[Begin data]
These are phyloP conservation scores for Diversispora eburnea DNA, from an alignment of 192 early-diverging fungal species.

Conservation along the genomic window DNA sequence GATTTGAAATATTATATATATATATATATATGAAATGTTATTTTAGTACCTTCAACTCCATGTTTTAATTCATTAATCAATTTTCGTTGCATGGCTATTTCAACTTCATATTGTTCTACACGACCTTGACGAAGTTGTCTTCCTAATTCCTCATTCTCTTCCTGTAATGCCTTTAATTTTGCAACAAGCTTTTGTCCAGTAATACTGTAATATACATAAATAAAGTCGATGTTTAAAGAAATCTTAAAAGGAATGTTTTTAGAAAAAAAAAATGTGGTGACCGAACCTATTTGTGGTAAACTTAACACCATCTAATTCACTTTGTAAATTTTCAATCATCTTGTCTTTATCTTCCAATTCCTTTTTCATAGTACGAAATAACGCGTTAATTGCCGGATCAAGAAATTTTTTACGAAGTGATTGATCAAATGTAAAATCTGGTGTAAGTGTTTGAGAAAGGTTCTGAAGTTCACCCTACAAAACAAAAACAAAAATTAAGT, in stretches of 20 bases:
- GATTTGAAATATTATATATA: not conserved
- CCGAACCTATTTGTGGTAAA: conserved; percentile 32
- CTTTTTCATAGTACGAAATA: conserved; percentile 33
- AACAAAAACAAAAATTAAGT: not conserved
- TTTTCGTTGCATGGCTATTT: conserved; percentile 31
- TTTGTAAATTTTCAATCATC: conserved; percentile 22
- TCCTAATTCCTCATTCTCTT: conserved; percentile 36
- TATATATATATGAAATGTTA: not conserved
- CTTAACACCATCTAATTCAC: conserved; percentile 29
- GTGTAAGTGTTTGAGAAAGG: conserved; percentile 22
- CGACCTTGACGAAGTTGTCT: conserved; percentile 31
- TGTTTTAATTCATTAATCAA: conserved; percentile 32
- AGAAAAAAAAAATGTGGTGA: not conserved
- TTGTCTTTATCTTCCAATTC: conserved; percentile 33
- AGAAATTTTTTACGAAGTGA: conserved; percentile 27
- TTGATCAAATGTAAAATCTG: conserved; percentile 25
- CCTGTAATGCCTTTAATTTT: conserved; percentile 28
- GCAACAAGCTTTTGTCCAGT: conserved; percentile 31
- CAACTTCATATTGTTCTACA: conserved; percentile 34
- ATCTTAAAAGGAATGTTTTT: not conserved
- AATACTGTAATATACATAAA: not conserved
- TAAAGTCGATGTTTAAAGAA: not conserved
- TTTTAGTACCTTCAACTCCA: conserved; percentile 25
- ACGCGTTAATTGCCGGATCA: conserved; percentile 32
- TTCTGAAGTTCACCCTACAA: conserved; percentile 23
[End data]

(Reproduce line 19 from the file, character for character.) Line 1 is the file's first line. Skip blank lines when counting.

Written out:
- CCTGTAATGCCTTTAATTTT: conserved; percentile 28